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12Vdc slowed power off circuit

12Vdc slowed power off circuit

12Vdc slowed power off circuit

Hi Guys,

So I installed a new head unit in my car the other day and now I get a pop out of the speakers when the head unit is powered off. I figure I can solve this by building a circuit that will let the voltage decay to zero of a second or two. There's is also a very slight pop when powering on so the circuit should work on power up as well. I apologize in advance for not being quite the wiz I'd like to be with circuit design. Thanks Guys!

RE: 12Vdc slowed power off circuit

The usual approach is to 'mute' the system at power on, and (if possible) at power off. The mute can be a discrete signal (designed into the amplifier circuit), or relays on the speaker outputs. Does the amplifier offer a 'mute' discrete input?

Decaying the power supply voltage might help, or it might just delay the pops. You could experiment with a variable power supply, if you can put your hands on one with adequate current capability.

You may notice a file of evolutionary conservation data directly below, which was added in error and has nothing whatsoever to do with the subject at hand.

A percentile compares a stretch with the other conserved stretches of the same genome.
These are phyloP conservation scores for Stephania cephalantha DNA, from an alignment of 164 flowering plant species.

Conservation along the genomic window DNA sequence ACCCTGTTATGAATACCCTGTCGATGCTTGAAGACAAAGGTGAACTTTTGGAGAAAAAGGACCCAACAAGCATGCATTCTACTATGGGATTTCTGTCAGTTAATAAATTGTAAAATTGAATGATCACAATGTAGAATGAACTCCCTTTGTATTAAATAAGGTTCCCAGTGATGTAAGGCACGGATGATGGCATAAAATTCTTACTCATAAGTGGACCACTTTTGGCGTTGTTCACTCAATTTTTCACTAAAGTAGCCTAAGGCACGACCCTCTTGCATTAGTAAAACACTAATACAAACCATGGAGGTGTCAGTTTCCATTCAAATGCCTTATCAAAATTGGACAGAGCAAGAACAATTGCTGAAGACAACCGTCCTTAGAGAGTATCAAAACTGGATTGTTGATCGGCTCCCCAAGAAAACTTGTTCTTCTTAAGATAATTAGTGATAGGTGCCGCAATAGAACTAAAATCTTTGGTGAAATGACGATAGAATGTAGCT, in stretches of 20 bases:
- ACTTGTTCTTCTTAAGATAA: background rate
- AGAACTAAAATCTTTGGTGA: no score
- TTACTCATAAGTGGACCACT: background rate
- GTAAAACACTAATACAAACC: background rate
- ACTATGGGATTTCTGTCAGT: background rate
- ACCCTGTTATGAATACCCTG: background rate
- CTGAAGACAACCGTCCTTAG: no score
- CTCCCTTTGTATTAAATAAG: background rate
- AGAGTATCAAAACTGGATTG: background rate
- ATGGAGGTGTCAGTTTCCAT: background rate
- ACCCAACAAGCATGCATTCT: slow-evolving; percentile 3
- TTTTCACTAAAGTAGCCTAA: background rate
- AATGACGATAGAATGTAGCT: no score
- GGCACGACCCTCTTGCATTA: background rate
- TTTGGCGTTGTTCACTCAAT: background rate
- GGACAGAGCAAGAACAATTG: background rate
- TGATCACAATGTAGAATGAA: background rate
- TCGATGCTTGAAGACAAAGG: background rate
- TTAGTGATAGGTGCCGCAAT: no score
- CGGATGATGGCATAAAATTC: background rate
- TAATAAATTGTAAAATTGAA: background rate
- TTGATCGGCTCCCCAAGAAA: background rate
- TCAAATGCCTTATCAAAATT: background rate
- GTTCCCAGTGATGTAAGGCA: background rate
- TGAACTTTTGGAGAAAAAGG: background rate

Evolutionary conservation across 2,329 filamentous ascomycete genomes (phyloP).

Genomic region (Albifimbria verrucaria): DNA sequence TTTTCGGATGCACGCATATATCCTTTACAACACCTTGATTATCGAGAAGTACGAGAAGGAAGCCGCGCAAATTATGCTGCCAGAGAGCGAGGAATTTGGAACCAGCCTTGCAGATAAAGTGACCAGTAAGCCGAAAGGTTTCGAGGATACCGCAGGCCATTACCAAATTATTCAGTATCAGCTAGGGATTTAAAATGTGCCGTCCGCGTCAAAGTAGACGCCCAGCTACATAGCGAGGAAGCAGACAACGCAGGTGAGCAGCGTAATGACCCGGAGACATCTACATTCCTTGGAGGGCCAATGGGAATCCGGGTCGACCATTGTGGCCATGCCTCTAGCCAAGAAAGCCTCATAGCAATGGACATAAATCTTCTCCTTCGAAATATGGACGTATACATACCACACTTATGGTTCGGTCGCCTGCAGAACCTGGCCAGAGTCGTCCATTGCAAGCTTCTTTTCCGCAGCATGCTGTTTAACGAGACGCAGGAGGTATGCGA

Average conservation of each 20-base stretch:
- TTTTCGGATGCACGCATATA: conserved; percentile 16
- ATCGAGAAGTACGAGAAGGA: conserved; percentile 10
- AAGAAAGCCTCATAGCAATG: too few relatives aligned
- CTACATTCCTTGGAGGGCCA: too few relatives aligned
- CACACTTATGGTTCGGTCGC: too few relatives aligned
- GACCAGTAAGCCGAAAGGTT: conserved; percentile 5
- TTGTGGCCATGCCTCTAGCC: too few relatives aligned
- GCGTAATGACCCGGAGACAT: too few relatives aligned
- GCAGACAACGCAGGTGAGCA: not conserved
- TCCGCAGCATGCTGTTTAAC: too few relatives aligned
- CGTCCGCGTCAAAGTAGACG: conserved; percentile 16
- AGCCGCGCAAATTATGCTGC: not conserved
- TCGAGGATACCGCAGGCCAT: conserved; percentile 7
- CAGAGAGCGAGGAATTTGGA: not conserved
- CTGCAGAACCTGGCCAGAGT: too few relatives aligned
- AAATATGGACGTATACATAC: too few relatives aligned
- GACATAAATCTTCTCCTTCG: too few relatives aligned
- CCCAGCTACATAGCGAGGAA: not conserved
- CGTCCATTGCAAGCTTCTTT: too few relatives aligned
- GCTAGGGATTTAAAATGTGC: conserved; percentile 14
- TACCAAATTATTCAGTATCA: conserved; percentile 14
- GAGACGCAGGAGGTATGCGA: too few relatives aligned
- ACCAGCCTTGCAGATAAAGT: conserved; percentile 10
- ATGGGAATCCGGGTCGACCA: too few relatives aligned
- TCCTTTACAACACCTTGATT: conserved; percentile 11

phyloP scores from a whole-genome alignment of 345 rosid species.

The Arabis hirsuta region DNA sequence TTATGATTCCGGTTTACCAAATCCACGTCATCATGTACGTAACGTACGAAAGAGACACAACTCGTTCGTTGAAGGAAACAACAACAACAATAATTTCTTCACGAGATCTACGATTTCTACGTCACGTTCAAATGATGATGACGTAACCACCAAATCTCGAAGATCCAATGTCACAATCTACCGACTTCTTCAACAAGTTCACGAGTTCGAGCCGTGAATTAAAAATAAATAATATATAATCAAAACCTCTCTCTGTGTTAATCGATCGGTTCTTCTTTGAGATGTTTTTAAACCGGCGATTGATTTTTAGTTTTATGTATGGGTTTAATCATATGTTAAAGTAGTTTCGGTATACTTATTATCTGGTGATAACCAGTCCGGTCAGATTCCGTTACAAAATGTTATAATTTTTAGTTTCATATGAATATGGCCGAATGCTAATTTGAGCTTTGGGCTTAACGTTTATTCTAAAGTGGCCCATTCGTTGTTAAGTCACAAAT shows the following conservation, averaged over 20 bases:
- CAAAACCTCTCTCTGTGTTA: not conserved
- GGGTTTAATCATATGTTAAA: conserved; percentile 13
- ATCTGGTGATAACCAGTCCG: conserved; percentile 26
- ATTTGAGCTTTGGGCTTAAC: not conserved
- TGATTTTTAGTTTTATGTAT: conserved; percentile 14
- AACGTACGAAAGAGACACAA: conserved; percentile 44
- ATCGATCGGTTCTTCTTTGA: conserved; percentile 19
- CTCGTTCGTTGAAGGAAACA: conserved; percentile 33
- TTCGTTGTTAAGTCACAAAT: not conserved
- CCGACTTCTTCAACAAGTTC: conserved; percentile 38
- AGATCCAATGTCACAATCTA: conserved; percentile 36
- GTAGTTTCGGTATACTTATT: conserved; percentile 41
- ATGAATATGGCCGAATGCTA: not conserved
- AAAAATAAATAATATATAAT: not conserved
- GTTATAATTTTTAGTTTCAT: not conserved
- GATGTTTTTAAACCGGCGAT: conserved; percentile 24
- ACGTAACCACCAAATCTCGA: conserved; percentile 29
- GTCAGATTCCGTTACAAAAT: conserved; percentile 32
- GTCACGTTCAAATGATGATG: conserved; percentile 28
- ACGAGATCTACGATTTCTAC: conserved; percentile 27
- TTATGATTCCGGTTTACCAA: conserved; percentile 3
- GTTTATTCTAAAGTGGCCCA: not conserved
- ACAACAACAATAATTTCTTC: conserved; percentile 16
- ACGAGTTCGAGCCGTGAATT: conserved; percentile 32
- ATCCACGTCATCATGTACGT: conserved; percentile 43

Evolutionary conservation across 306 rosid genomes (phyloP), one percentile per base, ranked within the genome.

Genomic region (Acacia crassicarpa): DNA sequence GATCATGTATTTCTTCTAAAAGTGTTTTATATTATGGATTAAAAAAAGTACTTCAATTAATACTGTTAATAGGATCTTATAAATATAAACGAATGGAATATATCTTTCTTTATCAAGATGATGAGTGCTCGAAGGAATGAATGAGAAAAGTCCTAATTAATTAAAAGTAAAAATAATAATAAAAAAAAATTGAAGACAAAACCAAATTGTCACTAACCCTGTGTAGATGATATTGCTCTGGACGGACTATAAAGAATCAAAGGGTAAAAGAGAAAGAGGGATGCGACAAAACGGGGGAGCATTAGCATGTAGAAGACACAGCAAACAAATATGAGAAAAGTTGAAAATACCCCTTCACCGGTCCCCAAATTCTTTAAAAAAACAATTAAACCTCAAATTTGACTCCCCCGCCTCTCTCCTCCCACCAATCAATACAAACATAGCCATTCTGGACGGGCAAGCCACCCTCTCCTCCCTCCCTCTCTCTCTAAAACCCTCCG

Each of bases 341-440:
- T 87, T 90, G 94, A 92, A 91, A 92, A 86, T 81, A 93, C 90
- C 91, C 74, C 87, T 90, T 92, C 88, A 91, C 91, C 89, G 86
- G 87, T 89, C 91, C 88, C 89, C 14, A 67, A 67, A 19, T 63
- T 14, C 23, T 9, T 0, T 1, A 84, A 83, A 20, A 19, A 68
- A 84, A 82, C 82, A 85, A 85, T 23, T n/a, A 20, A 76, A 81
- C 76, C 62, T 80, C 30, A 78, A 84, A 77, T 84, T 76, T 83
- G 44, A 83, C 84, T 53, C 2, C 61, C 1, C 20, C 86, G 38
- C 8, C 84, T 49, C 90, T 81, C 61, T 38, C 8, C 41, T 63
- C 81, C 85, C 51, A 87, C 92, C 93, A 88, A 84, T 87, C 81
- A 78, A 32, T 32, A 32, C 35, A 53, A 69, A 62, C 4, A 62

An old trick is a series resistor to 'slow' the current input, and use the rising voltage after the relay to close relay contacts across the resistor once the voltage has risen to the relay's pull-in voltage. This wouldn't help with power off.

Car stereo shops often have a selection of 'farad' class capacitors. They'd provide a fraction of a second 'decay' after the power supply was cut. They'd also potentially cause a large current spike on application of power.

These contradictory requirements are why the mute option is better.

RE: 12Vdc slowed power off circuit

VE1Bll, the amplifier is a factory installed one kind of like the bose systems but my car has a Rockford Fosgate system. so I don't know very much at all about the amp or even where to find info. I'm debating whether or not to just update the entire system with a new speakers and an amp to go along with it. I have a strong feeling that this speaker pop is an easier fix if it still happens with an aftermarket amplifier. so... as near as I can tell there is no mute discrete input on it. how complex of a circuit would it be to make a separate "mute box"?

IRstuff, how would that work in the system, would that be able to act as a sound muting circuit like mentioned above?

Thanks for the response guys!

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